– Also speaking: Michael S. Malone; Harry McCracken, Editor of Technologizer; Justin Ferrell, Director of Digital, Mobile and New Product Design, The Washington Post; Evan Doll, Co-founder Flipboard; Jacob Ward, West Coast Bureau Chief, Popular Science Magazine; Declan McCullagh, Chief Political Correspondent, CNET; Josh Rushing, Al Jazeera; Sahar Ghazi, Knight Fellow at Stanford, former senior duty editor DawnNews TV, Karachi, Pakistan; Susan Currie Sivek, writer PBS Media Shift; Jackson Solway, co-founder Once Magazine; Amy Gahran, CNN mobile technology writer; Thomas Frostberg, Senior Business Columnist, Sydsvenskan; Jason Snell, VP, Editorial Director Macworld.

– Serbian TV crew was at the conference. I spoke with them about journalism in Silicon Valley.

– John Joss did an excellent job, as always, of keeping questions coming and organized. And also in sharing his long experience in journalism. And it was great to meet Kirsten Mogensen associate professor in journalism at the University of Roskilde in Denmark. She helped organize the academic track that ran parallel with the conference.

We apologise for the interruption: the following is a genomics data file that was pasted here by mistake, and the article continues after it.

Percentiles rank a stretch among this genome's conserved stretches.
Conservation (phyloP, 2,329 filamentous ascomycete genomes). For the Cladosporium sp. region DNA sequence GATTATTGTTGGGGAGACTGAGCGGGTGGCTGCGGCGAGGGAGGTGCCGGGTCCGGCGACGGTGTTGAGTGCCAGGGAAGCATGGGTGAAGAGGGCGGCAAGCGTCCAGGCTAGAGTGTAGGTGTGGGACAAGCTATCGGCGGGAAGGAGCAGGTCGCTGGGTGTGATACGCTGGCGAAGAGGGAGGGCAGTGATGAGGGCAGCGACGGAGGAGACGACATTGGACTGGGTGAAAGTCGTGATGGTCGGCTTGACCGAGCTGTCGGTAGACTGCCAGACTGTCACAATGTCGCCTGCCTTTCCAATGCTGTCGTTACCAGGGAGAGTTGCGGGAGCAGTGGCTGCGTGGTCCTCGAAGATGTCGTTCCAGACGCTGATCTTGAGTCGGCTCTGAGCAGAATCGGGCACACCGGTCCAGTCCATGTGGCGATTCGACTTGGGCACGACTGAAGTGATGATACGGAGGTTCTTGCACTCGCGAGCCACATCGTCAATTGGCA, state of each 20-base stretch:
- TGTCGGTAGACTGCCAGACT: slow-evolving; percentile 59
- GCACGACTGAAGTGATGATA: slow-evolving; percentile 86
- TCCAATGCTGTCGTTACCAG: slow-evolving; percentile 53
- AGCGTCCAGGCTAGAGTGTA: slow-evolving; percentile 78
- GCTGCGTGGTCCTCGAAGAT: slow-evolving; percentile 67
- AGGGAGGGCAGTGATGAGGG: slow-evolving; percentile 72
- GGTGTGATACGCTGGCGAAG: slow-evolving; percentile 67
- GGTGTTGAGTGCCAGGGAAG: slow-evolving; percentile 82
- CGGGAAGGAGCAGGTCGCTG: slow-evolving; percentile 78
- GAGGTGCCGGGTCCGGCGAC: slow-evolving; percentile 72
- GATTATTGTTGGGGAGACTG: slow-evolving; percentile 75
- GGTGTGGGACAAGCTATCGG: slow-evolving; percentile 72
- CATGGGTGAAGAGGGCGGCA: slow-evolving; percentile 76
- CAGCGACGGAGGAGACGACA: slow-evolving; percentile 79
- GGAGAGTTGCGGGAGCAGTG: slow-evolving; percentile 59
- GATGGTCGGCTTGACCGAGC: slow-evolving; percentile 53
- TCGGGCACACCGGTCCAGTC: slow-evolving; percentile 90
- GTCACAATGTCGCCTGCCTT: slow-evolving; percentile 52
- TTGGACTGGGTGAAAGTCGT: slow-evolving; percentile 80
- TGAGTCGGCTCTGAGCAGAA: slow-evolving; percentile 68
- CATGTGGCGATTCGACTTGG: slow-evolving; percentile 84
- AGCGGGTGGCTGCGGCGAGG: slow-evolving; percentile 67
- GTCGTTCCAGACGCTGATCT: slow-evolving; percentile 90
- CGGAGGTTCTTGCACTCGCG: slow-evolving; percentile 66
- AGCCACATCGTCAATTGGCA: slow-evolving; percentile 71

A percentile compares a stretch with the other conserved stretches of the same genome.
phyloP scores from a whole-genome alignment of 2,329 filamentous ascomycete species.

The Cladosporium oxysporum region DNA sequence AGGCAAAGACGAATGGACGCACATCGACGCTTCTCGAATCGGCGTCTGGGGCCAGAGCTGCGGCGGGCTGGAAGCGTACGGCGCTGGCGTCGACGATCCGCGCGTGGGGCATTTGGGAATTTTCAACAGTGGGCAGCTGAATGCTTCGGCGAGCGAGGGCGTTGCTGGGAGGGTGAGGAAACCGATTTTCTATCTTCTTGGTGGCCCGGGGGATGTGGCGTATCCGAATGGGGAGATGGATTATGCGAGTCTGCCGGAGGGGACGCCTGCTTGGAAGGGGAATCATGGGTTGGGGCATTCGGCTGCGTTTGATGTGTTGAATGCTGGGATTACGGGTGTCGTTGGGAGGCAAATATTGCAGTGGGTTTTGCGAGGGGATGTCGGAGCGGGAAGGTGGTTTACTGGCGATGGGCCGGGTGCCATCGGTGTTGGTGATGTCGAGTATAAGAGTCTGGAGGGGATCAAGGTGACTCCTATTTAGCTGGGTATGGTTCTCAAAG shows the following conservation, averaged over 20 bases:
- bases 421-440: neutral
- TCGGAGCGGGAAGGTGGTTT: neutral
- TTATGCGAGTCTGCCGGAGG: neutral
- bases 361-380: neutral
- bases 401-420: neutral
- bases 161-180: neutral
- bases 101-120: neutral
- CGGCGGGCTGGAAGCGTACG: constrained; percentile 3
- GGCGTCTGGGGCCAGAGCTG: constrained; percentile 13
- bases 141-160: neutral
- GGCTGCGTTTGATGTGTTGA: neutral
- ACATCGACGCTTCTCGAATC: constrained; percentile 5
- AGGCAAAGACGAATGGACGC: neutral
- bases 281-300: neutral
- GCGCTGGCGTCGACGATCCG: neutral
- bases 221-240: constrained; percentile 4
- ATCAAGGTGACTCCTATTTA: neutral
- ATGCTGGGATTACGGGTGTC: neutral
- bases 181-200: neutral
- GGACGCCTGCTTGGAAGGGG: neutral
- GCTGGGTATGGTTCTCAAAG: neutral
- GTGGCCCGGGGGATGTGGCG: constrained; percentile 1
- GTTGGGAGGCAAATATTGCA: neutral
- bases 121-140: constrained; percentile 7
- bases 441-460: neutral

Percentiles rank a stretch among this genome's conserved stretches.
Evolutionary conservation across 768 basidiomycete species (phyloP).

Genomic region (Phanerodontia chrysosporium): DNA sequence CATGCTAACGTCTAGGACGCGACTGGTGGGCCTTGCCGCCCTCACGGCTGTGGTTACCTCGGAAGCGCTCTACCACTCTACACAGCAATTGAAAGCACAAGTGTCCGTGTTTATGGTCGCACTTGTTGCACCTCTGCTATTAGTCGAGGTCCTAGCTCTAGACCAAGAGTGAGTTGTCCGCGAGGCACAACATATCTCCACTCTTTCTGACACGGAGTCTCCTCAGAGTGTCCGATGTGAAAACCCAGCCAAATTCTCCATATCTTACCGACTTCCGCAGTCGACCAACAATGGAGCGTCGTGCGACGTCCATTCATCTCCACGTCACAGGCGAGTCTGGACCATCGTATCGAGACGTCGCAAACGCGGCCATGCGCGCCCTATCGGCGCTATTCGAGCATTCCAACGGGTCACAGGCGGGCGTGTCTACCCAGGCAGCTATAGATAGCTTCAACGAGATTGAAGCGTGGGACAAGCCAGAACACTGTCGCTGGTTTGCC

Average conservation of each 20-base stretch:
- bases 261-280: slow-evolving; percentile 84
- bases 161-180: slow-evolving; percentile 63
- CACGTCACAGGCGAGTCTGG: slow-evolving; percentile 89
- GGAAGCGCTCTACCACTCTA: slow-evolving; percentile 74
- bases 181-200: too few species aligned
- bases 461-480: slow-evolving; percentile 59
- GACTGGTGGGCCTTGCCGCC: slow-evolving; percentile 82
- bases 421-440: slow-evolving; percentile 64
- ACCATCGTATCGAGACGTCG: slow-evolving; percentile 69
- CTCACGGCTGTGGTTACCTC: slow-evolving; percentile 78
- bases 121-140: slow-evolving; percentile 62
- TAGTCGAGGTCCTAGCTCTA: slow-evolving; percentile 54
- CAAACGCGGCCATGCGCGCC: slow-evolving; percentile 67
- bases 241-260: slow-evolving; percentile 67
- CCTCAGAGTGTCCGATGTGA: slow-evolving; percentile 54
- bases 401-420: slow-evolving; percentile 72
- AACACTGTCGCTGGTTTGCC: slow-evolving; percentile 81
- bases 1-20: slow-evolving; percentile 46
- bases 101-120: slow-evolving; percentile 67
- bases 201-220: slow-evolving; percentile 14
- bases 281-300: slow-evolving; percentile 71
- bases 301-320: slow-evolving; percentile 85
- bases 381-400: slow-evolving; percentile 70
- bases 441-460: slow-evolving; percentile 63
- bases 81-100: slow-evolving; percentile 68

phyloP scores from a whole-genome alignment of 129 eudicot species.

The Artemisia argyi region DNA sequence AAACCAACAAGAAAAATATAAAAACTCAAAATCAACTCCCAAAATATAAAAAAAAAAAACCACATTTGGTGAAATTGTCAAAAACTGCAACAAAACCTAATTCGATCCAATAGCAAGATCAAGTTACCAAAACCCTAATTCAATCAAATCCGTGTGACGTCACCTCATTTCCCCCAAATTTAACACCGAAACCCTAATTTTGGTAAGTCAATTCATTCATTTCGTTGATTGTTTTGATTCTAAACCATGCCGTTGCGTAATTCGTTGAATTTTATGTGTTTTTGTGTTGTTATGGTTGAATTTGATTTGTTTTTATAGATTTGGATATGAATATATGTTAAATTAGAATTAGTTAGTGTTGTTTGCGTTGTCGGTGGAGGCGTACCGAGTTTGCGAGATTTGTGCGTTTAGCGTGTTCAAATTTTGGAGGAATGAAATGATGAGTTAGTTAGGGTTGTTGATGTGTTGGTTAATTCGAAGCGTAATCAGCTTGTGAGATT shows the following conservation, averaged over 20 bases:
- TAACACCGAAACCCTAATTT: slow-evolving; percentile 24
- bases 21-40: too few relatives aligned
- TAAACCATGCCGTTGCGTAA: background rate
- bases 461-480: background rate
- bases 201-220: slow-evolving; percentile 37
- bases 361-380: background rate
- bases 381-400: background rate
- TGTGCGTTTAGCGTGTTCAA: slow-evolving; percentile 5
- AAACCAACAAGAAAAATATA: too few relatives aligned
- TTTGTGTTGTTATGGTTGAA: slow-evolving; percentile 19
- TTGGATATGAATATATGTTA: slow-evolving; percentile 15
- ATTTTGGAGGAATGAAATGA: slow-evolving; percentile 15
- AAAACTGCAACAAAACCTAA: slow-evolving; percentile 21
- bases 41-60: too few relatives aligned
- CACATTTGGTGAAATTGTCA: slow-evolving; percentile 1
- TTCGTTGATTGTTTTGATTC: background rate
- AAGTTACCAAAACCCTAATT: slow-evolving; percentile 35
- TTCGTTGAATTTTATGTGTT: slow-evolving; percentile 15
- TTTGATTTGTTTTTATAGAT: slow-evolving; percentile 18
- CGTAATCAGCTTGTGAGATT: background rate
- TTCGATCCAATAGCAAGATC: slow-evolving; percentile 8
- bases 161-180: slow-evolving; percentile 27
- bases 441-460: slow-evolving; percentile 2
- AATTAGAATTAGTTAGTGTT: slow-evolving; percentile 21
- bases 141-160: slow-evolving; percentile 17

– On the second day we all took part in a wonderful group exercise led by Mei Lin Fung. Each table ended up with a sentence that described their insights into something they had experienced at the conference. My table came up with this, which I really like:

“Reinventing journalism via connected narratives enabled by media technologies through networks that mimic the human brain and communicate human experience delivered with integrity.”

Journalism is in trouble because of all the job losses: one third of newsroom jobs have disappeared over the past ten years and more will be lost. But journalism is also becoming rediscovered, and reinvented within the many different media formats we now have at our disposal — it’s an intensely innovative sphere.

This will re-energize journalism and refocus it on what it does best: communicating our shared human experience with integrity.

I like the word “integrity” because it is a good proxy for truth, honesty, and responsibility — all vital to great journalism.


[Cross-posted at Silicon Valley Watcher]